Kelly Janak, PT Student, University of Texas Medical Branch, Galveston, TX
Graduation Date: August 2023
Read her winning Essay below:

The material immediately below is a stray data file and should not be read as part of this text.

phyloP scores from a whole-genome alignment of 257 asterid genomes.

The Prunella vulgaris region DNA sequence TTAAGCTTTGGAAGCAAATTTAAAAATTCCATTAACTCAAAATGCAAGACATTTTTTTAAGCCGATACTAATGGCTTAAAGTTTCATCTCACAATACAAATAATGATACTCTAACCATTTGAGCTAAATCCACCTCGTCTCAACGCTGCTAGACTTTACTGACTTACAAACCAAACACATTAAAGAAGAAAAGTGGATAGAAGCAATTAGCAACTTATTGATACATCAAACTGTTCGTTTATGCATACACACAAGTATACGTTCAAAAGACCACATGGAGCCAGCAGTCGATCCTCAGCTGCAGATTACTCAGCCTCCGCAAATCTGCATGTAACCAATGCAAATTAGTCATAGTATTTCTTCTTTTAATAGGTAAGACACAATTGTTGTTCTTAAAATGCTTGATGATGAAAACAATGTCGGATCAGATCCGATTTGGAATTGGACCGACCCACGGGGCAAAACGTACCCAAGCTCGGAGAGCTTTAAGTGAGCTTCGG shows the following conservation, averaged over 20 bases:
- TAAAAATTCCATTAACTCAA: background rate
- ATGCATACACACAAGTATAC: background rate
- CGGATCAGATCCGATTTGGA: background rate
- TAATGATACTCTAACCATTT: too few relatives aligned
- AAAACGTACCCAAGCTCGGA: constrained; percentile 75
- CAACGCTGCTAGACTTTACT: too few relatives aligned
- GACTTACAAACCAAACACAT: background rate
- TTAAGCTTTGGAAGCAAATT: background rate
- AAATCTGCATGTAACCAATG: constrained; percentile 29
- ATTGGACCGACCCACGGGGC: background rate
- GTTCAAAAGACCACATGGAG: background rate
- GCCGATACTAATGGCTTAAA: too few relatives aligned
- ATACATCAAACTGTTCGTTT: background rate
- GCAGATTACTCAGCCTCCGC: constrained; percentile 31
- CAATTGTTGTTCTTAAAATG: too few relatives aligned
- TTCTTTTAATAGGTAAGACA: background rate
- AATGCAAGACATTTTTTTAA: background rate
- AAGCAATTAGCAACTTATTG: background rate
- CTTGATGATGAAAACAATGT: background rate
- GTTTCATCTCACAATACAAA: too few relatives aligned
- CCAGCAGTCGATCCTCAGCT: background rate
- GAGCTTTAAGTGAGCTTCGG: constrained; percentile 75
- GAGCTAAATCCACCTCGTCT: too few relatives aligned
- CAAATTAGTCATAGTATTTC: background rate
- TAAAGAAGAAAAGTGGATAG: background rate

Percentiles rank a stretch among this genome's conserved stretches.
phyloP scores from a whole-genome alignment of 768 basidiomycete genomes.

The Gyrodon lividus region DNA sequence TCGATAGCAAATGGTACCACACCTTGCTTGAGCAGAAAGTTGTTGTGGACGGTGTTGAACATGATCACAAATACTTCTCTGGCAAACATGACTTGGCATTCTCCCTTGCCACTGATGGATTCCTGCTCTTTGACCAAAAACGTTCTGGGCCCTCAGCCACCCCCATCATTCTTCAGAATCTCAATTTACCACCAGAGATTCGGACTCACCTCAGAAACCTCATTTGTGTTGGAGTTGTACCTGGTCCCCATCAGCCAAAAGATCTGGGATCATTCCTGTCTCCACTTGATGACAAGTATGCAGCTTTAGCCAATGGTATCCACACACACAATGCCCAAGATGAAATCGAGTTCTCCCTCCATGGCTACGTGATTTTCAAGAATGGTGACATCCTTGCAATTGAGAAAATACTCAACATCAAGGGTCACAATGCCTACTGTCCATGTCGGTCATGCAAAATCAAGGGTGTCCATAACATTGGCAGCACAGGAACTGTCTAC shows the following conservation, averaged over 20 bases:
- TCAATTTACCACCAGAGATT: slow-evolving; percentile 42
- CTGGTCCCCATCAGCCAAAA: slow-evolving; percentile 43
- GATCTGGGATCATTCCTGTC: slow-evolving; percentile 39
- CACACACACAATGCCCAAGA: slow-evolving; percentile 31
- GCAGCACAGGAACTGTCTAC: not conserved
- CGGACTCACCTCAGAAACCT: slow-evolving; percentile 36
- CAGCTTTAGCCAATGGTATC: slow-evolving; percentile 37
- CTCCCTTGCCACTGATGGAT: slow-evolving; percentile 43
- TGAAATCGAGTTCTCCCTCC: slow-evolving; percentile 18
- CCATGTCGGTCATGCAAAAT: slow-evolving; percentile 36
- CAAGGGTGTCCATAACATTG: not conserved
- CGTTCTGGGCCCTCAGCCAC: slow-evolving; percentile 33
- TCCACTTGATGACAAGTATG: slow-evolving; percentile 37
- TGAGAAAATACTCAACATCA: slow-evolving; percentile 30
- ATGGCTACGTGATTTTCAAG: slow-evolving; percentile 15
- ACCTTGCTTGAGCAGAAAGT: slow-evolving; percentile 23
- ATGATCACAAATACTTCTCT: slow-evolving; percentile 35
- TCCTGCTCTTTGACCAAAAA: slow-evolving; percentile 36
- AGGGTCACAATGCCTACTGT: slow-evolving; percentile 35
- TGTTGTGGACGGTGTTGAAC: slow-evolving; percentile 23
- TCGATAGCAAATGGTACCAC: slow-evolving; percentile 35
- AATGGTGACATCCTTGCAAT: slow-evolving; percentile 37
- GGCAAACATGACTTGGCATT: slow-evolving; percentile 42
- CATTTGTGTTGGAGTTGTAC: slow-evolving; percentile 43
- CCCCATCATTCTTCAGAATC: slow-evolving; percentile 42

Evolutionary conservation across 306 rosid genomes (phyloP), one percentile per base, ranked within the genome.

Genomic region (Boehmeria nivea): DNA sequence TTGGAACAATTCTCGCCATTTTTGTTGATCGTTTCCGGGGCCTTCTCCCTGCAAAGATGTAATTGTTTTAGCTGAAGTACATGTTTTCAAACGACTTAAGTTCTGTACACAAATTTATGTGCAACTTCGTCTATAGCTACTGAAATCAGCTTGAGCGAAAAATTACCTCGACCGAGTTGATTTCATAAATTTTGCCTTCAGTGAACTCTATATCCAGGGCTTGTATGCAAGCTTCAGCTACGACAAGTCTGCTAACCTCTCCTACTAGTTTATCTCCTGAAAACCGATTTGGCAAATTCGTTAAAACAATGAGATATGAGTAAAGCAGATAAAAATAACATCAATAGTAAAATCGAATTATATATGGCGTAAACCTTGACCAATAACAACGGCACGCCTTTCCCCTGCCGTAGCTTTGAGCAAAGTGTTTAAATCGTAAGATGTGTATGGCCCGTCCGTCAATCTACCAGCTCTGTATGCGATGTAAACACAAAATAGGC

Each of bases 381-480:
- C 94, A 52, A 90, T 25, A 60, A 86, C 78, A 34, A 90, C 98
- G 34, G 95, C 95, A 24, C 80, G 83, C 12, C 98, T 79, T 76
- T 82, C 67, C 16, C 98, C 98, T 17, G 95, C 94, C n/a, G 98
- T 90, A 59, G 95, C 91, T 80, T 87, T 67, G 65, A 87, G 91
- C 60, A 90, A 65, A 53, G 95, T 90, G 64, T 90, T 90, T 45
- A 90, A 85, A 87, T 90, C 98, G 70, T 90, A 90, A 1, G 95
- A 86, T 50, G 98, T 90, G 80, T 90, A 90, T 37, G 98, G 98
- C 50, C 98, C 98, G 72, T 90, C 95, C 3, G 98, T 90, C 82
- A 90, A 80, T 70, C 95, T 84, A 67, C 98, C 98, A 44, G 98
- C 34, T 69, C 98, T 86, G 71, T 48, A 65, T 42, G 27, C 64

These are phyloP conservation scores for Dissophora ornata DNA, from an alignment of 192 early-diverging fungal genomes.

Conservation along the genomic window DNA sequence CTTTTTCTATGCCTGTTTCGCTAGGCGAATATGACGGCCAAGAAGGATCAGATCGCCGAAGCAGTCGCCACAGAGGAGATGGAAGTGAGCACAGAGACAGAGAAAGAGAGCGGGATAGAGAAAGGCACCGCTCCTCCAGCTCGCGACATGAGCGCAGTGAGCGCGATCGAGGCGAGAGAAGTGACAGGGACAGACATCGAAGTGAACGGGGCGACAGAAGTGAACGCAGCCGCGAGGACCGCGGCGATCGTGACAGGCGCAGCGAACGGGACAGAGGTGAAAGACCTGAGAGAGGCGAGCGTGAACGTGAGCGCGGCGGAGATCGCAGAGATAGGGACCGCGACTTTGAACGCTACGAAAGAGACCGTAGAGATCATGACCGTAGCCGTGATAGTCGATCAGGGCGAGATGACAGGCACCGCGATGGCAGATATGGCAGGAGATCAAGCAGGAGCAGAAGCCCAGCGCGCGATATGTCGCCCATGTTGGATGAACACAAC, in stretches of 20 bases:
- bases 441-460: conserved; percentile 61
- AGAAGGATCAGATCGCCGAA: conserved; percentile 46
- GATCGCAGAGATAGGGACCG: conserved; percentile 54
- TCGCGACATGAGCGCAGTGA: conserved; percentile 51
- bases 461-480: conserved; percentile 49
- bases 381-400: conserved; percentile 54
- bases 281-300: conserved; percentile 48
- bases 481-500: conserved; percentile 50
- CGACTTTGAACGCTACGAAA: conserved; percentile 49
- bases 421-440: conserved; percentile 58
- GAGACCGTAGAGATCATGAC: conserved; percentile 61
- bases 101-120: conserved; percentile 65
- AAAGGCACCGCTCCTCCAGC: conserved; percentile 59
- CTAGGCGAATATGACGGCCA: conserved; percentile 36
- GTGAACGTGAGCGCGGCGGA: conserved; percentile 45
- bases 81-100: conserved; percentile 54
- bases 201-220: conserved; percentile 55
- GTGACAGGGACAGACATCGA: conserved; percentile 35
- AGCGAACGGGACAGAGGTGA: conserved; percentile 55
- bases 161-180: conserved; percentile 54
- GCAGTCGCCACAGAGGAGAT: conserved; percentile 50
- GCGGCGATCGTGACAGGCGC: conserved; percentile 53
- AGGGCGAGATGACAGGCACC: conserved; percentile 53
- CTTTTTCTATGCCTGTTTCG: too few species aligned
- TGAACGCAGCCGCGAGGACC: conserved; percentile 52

Although health is typically viewed in a more physical sense, I have come to recognize and appreciate the more cognitive-emotional aspects as well. Many times, patients who have suﬀered an injury or are coping with life-changing diagnoses might experience a loss of control. One of the things that drew me to physical therapy is that it is a profession with the goal of empowering patients. Unlike other professions that beg patient cooperation while treatments are passively applied to the patient during the healing process, physical therapy teaches patients to heal themselves through a more active role. However, I have learned that without patient investment, physical therapy treatment is not as eﬀective. Time engaged in therapy during the treatment session alone is not enough to provide a substantial impact. The patient must spend time training outside of the treatment sessions, otherwise the positive eﬀect of physical therapy may grow stagnant. Without patient buy in and commitment, even the most ideal treatment plans will lack eﬀectiveness. The patient must be motivated to take an active role in their health and to continue to train outside of appointments. Truly a large part of therapy involves establishing a therapeutic alliance with the patient and inspiring their engagement in the healing process. Although it’s undeniable that my education and training have expanded my knowledge and understanding of how to identify and treat patients with diﬀerent diagnoses, it has also expanded my ability to motivate my patients, my understanding of how to relate to my patients, and willingness to seek the most eﬀective treatments for each individual.